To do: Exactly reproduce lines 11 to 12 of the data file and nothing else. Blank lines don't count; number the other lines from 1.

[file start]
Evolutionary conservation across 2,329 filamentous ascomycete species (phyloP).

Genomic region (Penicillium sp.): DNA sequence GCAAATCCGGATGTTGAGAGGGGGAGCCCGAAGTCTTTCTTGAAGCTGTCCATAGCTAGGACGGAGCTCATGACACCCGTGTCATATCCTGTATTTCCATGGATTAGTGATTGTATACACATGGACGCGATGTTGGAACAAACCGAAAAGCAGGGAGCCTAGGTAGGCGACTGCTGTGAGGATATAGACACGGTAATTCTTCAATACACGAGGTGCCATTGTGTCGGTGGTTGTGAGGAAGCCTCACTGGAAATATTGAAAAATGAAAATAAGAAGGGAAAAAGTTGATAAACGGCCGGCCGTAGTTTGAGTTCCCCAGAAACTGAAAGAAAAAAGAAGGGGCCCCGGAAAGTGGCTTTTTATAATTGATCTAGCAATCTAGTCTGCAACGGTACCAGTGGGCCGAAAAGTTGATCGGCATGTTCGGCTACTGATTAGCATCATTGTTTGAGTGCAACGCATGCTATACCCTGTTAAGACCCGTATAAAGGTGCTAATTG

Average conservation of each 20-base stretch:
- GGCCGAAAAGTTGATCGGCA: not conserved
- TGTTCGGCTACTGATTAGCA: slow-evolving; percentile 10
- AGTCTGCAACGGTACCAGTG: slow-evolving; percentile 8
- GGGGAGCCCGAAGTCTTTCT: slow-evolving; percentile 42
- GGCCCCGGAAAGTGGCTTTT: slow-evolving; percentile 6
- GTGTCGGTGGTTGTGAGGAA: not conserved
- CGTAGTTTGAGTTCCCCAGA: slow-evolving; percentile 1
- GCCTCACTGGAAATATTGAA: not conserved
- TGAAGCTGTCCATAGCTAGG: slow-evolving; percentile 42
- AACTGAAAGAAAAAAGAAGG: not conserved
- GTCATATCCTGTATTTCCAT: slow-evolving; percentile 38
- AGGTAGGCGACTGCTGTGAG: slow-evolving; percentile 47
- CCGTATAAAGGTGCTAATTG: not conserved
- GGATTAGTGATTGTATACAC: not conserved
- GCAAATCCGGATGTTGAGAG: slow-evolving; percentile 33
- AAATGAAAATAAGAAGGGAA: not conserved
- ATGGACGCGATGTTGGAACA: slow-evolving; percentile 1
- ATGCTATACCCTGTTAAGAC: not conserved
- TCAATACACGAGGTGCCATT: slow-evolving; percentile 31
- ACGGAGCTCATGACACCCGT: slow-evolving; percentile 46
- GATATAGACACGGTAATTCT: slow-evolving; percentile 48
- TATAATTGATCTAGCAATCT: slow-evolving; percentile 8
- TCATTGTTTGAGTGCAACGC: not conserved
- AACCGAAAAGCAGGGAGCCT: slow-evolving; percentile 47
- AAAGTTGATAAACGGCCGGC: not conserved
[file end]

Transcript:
- GCCTCACTGGAAATATTGAA: not conserved
- TGAAGCTGTCCATAGCTAGG: slow-evolving; percentile 42